Local artist and friend of Happy Valley Pride
Happy Valley Pride has been lucky enough to partner with all sorts of interesting people over the years. None more so than local artist, Paul MacDonald.
Paul has participated in many Happy Valley Pride events over the years and will be a familiar face to many. We caught up with him to find out how this crazy year has been for him and what is on the horizon for him.
“I scribble all day long,” he told me “I just follow a train of thought and go off on a tangent. “His style is an instantly enjoyable comic book style, “I am inspired by sci fi, Daleks or even fairy tales.”
He is currently hard at work on fifteen paintings for an exhibition in the future.“They are ones that I couldn’t finish,” he explains “Because I’d had a rest, I could paint better, with more confidence and awareness of colour.” Paul experiments with all styles of art but this new collection is straight painting of acrylic on canvas.
I got a sneaky peek and they are wonderful. Once the exhibition is over, there will be a chance to snap up one of his creations.“I have everything I need, so I want to sell art for charity.”
Whilst his art has always been a part of his life, Paul focused primarily on it following his diagnosis for Parkinson’s Disease.“I was diagnosed at forty-five. I was a drama and clown teacher. I used to travel all over the world. I lost the use of my left arm and my ankle was not healing. I went for physiotherapy and they noticed a tremor.” Paul realised that this would have a huge impact on his life and started to look into changes that would need to be made.
“I was living in Sussex and had to have help with my teaching which had an impact on my income.So, I came back to Halifax where I grew up. I had a great Parkinson’s nurse who taught me mindfulness and CBT which really helped me to focus. I decided then that I wanted to draw.”Like many other artists, Paul soon felt the lure of Hebden Bridge and of course, Happy Valley Pride.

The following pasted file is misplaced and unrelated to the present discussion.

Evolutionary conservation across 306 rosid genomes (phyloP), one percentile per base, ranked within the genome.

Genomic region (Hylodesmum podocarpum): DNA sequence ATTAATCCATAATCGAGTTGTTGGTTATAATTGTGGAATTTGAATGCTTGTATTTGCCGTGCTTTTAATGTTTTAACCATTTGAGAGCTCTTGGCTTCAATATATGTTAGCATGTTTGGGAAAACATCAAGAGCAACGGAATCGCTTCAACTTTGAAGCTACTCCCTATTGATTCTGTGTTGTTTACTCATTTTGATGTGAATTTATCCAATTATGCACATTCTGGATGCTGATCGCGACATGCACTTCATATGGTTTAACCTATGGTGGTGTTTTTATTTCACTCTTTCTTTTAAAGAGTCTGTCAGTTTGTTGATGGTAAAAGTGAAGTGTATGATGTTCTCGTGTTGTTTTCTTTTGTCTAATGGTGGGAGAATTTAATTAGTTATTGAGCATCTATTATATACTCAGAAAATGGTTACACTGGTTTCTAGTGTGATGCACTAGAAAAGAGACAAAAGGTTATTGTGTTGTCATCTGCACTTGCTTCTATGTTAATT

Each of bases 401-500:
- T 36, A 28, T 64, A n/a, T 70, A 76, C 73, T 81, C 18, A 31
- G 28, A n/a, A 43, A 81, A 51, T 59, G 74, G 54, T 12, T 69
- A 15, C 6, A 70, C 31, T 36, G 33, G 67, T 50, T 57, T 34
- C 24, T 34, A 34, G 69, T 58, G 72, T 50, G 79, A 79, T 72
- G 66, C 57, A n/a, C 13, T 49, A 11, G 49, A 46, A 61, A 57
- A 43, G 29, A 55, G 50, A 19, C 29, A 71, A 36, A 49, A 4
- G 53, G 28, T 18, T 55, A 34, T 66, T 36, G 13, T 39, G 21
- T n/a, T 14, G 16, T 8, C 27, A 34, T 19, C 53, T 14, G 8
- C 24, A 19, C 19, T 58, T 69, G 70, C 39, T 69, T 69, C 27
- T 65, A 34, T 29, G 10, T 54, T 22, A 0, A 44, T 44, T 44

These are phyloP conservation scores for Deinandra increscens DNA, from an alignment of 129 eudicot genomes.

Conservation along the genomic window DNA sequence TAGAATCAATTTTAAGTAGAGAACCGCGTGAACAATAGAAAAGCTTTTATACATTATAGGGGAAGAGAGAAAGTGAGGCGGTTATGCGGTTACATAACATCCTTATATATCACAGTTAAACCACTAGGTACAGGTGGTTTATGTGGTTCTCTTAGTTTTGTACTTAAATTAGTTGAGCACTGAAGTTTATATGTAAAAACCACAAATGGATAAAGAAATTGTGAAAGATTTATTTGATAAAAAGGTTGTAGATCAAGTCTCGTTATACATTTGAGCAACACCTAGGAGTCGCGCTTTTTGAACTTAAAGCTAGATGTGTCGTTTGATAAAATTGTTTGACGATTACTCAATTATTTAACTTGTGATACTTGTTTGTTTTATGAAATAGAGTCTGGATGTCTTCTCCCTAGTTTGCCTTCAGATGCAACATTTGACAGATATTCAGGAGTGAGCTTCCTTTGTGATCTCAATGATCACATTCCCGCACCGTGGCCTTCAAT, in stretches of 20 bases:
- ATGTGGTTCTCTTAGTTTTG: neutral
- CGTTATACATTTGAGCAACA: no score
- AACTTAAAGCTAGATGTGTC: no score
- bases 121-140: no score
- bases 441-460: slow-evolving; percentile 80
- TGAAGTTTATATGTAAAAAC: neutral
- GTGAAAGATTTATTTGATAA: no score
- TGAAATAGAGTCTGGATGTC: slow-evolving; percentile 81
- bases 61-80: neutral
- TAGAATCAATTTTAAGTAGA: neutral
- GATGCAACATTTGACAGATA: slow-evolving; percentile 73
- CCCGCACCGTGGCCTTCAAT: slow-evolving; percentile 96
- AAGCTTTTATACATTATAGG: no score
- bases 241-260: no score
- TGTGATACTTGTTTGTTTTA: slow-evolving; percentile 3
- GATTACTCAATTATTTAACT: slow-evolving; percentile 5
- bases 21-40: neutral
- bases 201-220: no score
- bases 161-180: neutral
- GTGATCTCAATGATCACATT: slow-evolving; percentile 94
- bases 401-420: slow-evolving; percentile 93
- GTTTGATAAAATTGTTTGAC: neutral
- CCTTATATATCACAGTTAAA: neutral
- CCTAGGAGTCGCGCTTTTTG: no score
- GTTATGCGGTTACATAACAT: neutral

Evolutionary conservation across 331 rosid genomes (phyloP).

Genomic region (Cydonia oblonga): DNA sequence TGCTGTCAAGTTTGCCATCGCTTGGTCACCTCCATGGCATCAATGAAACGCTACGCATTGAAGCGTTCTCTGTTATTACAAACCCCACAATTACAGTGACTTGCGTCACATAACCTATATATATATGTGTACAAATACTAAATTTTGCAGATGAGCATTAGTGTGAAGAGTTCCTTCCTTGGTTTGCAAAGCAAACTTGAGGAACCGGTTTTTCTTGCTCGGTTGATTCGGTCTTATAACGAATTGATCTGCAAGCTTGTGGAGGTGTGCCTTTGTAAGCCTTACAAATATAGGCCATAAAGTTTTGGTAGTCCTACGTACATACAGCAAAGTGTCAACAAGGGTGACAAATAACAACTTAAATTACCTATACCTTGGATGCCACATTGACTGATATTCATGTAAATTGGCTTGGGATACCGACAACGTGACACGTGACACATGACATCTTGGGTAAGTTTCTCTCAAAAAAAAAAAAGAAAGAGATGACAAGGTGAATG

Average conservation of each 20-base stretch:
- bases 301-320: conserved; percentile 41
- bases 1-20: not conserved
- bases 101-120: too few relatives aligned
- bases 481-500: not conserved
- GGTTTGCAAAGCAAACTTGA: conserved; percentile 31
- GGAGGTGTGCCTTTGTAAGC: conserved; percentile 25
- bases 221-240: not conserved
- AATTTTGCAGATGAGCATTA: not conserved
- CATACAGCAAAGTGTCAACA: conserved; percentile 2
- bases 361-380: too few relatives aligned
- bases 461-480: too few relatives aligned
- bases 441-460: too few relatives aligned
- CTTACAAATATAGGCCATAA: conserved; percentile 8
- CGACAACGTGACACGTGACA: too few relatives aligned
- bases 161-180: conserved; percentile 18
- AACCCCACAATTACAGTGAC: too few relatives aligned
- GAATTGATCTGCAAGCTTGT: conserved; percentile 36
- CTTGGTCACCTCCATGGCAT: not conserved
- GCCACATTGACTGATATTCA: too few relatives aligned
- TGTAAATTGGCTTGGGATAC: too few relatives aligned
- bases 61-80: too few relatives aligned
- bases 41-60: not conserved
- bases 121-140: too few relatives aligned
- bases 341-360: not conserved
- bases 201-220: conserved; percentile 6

“I moved to Hebden three years ago. I had paintings in the second Happy Valley Pride show, an AndyWarhol and a Lee Bowery. Then, in the third and fourth years, I had my own show.” So, what is next?“Next is about pulling everything together. I have a few things coming up which are exciting. I have been making videos during lockdown too. I like to use things around the house. Whatever I have, I make something with. I like to think big for that particular moment. If you have two spoons, make them your theatre.”
Lockdown has affected us all but for Paul, the lack of a dancefloor this year has been incredibly difficult. “Dancing is great therapy for Parkinson’s and wonderful exercise, I also get to throw the clown in me out there. Walking is a predicable form of exercise, but dance isn’t. It fights our sedentary inhibiting culture. Life should be fluid. I find it a great way to get out my problems. I can be silly and naughty all at the same time.”
Paul may have been stuck indoors but I can confirm that the glint in his eye is still present and correct. “Humour is essential to what I do. I can be inclined to burst into dance whenever I can’t hold back anymore. I was in Madrid and dancing with mannequins in an art gallery. I turned around and realised a load of Japanese tourists were watching me.”
Paul currently has work on show at Wadsworth Community Centre, Old Town.